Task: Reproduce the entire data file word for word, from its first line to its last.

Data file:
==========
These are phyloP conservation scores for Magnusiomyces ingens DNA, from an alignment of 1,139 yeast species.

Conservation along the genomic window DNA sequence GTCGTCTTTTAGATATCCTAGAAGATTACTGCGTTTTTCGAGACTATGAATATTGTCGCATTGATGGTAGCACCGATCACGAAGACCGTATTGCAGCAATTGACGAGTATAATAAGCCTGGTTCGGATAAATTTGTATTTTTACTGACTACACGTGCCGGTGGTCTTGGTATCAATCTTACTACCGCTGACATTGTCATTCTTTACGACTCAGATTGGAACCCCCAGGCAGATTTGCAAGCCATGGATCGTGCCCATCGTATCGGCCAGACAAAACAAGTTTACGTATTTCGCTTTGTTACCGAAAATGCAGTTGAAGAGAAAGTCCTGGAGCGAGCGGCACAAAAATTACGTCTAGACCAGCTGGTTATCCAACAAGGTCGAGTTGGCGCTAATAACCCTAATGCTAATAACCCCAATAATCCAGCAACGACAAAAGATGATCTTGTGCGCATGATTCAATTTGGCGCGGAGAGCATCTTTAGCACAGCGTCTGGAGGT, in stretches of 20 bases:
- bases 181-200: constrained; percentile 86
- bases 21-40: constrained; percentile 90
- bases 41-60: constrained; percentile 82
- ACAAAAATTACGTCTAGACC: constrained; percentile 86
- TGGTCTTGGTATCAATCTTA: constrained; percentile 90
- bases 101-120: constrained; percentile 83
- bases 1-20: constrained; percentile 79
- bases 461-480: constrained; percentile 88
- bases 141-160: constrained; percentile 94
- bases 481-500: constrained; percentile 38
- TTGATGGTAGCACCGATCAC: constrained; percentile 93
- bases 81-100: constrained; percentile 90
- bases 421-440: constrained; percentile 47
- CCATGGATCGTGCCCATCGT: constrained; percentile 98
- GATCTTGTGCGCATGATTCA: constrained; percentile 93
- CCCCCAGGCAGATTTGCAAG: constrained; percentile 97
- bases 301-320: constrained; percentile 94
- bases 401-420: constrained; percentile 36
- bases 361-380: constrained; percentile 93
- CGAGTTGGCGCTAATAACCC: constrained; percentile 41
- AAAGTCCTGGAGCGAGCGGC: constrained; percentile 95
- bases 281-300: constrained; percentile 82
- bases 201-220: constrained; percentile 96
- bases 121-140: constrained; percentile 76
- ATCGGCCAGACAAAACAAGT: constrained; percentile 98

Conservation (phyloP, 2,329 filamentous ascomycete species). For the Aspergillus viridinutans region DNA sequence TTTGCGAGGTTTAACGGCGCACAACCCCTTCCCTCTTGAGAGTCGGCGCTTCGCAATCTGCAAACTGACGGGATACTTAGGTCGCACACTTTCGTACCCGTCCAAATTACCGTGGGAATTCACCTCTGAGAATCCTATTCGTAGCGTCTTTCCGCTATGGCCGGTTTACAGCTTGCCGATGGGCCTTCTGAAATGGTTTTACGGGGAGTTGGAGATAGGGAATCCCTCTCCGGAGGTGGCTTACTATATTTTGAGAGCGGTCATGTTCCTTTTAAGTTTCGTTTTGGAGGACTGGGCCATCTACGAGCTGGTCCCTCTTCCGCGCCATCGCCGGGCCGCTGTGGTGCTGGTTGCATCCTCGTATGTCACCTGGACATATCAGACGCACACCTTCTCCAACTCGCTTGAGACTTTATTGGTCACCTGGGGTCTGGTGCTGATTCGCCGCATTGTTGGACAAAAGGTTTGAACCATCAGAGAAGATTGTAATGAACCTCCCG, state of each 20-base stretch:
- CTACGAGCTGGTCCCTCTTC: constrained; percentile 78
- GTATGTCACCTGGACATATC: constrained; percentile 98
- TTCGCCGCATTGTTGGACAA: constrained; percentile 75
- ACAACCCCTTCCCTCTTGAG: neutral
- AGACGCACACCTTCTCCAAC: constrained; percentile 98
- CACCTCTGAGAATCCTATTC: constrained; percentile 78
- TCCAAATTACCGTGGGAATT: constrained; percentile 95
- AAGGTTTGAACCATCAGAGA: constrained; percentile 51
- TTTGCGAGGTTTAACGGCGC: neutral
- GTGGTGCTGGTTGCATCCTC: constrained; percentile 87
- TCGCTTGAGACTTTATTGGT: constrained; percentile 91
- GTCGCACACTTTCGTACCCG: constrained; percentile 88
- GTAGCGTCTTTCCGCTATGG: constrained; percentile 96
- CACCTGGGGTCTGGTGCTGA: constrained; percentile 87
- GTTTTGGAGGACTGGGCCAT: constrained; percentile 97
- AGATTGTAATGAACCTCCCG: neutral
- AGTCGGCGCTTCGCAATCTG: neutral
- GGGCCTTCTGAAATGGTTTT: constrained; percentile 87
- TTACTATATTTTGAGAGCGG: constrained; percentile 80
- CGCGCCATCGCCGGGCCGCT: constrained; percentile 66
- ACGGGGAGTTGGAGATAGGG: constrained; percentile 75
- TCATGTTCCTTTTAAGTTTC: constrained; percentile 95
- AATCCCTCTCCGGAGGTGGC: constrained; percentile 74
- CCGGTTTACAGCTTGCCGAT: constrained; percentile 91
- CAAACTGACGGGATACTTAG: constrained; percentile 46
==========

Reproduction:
These are phyloP conservation scores for Magnusiomyces ingens DNA, from an alignment of 1,139 yeast species.

Conservation along the genomic window DNA sequence GTCGTCTTTTAGATATCCTAGAAGATTACTGCGTTTTTCGAGACTATGAATATTGTCGCATTGATGGTAGCACCGATCACGAAGACCGTATTGCAGCAATTGACGAGTATAATAAGCCTGGTTCGGATAAATTTGTATTTTTACTGACTACACGTGCCGGTGGTCTTGGTATCAATCTTACTACCGCTGACATTGTCATTCTTTACGACTCAGATTGGAACCCCCAGGCAGATTTGCAAGCCATGGATCGTGCCCATCGTATCGGCCAGACAAAACAAGTTTACGTATTTCGCTTTGTTACCGAAAATGCAGTTGAAGAGAAAGTCCTGGAGCGAGCGGCACAAAAATTACGTCTAGACCAGCTGGTTATCCAACAAGGTCGAGTTGGCGCTAATAACCCTAATGCTAATAACCCCAATAATCCAGCAACGACAAAAGATGATCTTGTGCGCATGATTCAATTTGGCGCGGAGAGCATCTTTAGCACAGCGTCTGGAGGT, in stretches of 20 bases:
- bases 181-200: constrained; percentile 86
- bases 21-40: constrained; percentile 90
- bases 41-60: constrained; percentile 82
- ACAAAAATTACGTCTAGACC: constrained; percentile 86
- TGGTCTTGGTATCAATCTTA: constrained; percentile 90
- bases 101-120: constrained; percentile 83
- bases 1-20: constrained; percentile 79
- bases 461-480: constrained; percentile 88
- bases 141-160: constrained; percentile 94
- bases 481-500: constrained; percentile 38
- TTGATGGTAGCACCGATCAC: constrained; percentile 93
- bases 81-100: constrained; percentile 90
- bases 421-440: constrained; percentile 47
- CCATGGATCGTGCCCATCGT: constrained; percentile 98
- GATCTTGTGCGCATGATTCA: constrained; percentile 93
- CCCCCAGGCAGATTTGCAAG: constrained; percentile 97
- bases 301-320: constrained; percentile 94
- bases 401-420: constrained; percentile 36
- bases 361-380: constrained; percentile 93
- CGAGTTGGCGCTAATAACCC: constrained; percentile 41
- AAAGTCCTGGAGCGAGCGGC: constrained; percentile 95
- bases 281-300: constrained; percentile 82
- bases 201-220: constrained; percentile 96
- bases 121-140: constrained; percentile 76
- ATCGGCCAGACAAAACAAGT: constrained; percentile 98

Conservation (phyloP, 2,329 filamentous ascomycete species). For the Aspergillus viridinutans region DNA sequence TTTGCGAGGTTTAACGGCGCACAACCCCTTCCCTCTTGAGAGTCGGCGCTTCGCAATCTGCAAACTGACGGGATACTTAGGTCGCACACTTTCGTACCCGTCCAAATTACCGTGGGAATTCACCTCTGAGAATCCTATTCGTAGCGTCTTTCCGCTATGGCCGGTTTACAGCTTGCCGATGGGCCTTCTGAAATGGTTTTACGGGGAGTTGGAGATAGGGAATCCCTCTCCGGAGGTGGCTTACTATATTTTGAGAGCGGTCATGTTCCTTTTAAGTTTCGTTTTGGAGGACTGGGCCATCTACGAGCTGGTCCCTCTTCCGCGCCATCGCCGGGCCGCTGTGGTGCTGGTTGCATCCTCGTATGTCACCTGGACATATCAGACGCACACCTTCTCCAACTCGCTTGAGACTTTATTGGTCACCTGGGGTCTGGTGCTGATTCGCCGCATTGTTGGACAAAAGGTTTGAACCATCAGAGAAGATTGTAATGAACCTCCCG, state of each 20-base stretch:
- CTACGAGCTGGTCCCTCTTC: constrained; percentile 78
- GTATGTCACCTGGACATATC: constrained; percentile 98
- TTCGCCGCATTGTTGGACAA: constrained; percentile 75
- ACAACCCCTTCCCTCTTGAG: neutral
- AGACGCACACCTTCTCCAAC: constrained; percentile 98
- CACCTCTGAGAATCCTATTC: constrained; percentile 78
- TCCAAATTACCGTGGGAATT: constrained; percentile 95
- AAGGTTTGAACCATCAGAGA: constrained; percentile 51
- TTTGCGAGGTTTAACGGCGC: neutral
- GTGGTGCTGGTTGCATCCTC: constrained; percentile 87
- TCGCTTGAGACTTTATTGGT: constrained; percentile 91
- GTCGCACACTTTCGTACCCG: constrained; percentile 88
- GTAGCGTCTTTCCGCTATGG: constrained; percentile 96
- CACCTGGGGTCTGGTGCTGA: constrained; percentile 87
- GTTTTGGAGGACTGGGCCAT: constrained; percentile 97
- AGATTGTAATGAACCTCCCG: neutral
- AGTCGGCGCTTCGCAATCTG: neutral
- GGGCCTTCTGAAATGGTTTT: constrained; percentile 87
- TTACTATATTTTGAGAGCGG: constrained; percentile 80
- CGCGCCATCGCCGGGCCGCT: constrained; percentile 66
- ACGGGGAGTTGGAGATAGGG: constrained; percentile 75
- TCATGTTCCTTTTAAGTTTC: constrained; percentile 95
- AATCCCTCTCCGGAGGTGGC: constrained; percentile 74
- CCGGTTTACAGCTTGCCGAT: constrained; percentile 91
- CAAACTGACGGGATACTTAG: constrained; percentile 46